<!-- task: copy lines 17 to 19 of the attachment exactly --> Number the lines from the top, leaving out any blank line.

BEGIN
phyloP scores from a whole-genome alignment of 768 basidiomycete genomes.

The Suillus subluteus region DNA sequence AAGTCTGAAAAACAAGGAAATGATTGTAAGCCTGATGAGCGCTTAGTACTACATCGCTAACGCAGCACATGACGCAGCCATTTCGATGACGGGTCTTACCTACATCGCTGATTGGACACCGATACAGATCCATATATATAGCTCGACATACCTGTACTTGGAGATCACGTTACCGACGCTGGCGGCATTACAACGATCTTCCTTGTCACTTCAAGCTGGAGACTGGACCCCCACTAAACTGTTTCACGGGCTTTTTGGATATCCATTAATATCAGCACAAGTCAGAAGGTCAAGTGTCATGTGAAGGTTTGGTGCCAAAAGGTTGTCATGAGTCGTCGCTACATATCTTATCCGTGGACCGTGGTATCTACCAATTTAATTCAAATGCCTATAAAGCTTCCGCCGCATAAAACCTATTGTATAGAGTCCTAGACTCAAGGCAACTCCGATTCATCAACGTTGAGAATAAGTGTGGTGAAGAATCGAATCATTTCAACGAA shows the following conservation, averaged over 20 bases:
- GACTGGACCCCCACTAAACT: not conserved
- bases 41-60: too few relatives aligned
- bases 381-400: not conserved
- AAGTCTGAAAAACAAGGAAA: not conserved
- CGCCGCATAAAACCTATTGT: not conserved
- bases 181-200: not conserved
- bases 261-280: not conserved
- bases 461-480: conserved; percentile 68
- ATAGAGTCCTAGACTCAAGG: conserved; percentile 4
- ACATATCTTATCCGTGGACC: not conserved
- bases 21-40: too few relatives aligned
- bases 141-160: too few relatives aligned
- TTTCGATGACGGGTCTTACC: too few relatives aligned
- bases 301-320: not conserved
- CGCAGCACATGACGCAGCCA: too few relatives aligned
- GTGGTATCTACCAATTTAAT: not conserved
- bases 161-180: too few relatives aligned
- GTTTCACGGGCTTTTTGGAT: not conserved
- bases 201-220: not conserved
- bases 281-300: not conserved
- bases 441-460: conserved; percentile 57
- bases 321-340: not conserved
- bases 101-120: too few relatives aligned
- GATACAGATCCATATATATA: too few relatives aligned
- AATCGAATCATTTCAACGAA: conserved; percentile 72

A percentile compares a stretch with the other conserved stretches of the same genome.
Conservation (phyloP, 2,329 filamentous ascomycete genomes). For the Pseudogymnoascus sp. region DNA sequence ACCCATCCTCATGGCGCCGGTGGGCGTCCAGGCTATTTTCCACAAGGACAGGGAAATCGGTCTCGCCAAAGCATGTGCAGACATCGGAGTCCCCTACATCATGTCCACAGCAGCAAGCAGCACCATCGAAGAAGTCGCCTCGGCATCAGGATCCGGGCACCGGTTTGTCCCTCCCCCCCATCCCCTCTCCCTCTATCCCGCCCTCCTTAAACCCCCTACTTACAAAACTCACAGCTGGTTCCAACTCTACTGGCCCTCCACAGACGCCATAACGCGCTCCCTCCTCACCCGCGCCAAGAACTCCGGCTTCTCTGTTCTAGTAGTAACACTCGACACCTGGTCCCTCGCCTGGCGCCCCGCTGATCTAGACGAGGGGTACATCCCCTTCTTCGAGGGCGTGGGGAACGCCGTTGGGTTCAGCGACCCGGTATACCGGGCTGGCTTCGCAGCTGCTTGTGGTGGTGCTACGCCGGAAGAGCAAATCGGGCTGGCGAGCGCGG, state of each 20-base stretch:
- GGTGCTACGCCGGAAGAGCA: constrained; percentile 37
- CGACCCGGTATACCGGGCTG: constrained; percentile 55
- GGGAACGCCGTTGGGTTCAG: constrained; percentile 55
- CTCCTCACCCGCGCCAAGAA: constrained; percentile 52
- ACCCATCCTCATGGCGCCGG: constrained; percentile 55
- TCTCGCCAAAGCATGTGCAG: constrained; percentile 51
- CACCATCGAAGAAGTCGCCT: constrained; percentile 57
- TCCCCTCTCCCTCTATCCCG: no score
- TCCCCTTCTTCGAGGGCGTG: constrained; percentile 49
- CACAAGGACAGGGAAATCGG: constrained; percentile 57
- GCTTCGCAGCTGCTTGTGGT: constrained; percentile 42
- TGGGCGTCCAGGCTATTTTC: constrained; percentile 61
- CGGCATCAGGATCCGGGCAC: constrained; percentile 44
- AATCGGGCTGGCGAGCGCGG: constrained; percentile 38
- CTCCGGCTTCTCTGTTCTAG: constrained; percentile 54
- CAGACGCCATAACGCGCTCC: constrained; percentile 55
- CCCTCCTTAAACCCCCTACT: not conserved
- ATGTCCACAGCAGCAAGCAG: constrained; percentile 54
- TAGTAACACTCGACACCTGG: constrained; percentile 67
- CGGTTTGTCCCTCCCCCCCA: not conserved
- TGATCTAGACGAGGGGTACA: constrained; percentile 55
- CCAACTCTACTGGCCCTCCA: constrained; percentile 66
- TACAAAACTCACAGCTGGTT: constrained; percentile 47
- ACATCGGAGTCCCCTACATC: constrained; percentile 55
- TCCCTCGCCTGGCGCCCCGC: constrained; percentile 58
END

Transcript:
- CGCAGCACATGACGCAGCCA: too few relatives aligned
- GTGGTATCTACCAATTTAAT: not conserved
- bases 161-180: too few relatives aligned